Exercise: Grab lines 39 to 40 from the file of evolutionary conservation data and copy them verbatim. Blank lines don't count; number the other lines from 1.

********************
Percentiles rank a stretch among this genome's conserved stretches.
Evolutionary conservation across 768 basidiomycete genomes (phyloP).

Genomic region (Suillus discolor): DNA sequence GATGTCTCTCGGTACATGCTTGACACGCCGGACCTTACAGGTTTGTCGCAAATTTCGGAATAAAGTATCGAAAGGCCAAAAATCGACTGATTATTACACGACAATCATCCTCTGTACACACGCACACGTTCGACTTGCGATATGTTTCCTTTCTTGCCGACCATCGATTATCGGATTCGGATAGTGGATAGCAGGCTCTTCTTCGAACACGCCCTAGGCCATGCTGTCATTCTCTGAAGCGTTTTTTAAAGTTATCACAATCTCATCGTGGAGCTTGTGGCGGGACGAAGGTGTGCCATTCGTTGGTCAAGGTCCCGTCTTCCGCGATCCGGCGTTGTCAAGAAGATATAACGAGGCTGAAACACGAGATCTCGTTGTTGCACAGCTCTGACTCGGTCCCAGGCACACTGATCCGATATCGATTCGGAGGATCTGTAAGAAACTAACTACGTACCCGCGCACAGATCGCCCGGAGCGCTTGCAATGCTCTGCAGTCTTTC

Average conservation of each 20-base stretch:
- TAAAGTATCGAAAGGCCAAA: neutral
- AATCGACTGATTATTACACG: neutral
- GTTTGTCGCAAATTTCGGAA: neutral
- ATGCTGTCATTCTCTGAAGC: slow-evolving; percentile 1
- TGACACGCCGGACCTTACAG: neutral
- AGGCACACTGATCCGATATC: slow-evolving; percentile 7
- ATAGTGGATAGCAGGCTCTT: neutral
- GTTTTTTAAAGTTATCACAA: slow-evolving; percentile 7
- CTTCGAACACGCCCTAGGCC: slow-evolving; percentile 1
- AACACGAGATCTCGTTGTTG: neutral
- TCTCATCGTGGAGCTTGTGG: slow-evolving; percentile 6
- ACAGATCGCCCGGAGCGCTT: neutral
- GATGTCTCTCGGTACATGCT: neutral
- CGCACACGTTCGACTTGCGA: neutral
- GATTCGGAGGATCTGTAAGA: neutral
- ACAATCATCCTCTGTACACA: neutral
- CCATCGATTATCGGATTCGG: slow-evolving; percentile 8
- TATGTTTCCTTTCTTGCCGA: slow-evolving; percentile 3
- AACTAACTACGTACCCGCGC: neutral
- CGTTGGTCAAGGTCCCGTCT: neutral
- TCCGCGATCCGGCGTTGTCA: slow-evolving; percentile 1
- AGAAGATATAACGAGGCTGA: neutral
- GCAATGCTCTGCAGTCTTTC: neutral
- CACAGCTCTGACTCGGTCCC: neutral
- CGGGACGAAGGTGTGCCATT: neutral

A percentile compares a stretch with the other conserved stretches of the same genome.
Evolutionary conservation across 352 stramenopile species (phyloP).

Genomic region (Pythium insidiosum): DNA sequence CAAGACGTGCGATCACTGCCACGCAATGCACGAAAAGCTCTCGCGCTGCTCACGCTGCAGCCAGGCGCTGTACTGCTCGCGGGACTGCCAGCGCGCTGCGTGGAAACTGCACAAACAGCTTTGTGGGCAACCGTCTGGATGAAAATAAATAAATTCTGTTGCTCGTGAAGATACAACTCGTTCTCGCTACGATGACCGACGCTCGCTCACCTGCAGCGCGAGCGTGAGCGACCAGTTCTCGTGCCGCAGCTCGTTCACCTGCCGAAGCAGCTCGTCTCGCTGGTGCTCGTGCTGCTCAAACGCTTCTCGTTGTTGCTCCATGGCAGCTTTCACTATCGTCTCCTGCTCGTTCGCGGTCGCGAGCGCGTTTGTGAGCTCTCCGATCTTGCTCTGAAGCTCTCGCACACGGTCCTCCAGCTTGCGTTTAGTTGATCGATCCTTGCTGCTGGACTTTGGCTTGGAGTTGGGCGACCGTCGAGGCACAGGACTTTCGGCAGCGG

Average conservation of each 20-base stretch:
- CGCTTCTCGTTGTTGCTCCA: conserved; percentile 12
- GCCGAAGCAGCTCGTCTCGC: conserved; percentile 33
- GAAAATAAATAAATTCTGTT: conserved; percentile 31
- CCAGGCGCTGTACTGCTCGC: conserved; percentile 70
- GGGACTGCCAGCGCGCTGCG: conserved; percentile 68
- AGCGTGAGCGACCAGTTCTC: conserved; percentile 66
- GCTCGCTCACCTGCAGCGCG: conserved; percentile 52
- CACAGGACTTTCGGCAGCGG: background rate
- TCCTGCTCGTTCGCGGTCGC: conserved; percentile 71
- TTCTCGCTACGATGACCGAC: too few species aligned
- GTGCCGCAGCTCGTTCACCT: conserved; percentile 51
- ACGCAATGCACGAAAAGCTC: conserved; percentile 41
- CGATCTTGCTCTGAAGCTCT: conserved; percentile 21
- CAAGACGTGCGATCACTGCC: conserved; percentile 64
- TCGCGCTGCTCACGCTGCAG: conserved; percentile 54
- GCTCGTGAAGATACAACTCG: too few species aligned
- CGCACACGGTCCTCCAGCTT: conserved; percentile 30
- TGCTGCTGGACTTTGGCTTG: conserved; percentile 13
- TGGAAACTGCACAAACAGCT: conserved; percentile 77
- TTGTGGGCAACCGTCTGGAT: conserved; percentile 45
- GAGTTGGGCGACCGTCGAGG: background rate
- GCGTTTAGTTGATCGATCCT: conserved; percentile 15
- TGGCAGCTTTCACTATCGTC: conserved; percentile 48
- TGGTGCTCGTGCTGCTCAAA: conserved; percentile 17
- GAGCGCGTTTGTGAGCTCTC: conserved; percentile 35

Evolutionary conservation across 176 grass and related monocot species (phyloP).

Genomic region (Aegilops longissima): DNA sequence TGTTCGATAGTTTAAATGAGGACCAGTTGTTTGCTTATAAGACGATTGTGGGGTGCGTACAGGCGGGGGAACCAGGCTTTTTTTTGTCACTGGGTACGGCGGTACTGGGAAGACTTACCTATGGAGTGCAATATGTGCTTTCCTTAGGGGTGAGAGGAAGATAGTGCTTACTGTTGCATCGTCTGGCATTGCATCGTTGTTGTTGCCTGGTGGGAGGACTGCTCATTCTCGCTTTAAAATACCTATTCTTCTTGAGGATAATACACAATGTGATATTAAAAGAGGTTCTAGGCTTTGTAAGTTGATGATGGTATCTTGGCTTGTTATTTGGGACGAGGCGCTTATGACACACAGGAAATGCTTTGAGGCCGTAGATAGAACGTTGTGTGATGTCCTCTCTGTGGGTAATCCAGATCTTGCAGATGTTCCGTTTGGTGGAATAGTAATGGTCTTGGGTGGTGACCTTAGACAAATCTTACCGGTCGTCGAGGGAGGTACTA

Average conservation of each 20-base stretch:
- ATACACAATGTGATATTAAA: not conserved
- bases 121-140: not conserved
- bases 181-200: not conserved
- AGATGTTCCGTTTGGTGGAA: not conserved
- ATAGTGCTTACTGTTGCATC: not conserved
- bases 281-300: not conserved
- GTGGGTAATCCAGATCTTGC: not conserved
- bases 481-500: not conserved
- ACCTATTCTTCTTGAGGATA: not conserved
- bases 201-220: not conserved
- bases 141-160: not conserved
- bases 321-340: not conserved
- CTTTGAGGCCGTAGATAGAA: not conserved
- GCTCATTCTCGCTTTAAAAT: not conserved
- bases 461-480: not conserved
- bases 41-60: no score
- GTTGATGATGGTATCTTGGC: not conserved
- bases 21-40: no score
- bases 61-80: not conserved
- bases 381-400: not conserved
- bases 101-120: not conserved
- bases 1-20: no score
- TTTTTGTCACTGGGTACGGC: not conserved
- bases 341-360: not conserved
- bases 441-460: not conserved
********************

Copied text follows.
- AGCGTGAGCGACCAGTTCTC: conserved; percentile 66
- GCTCGCTCACCTGCAGCGCG: conserved; percentile 52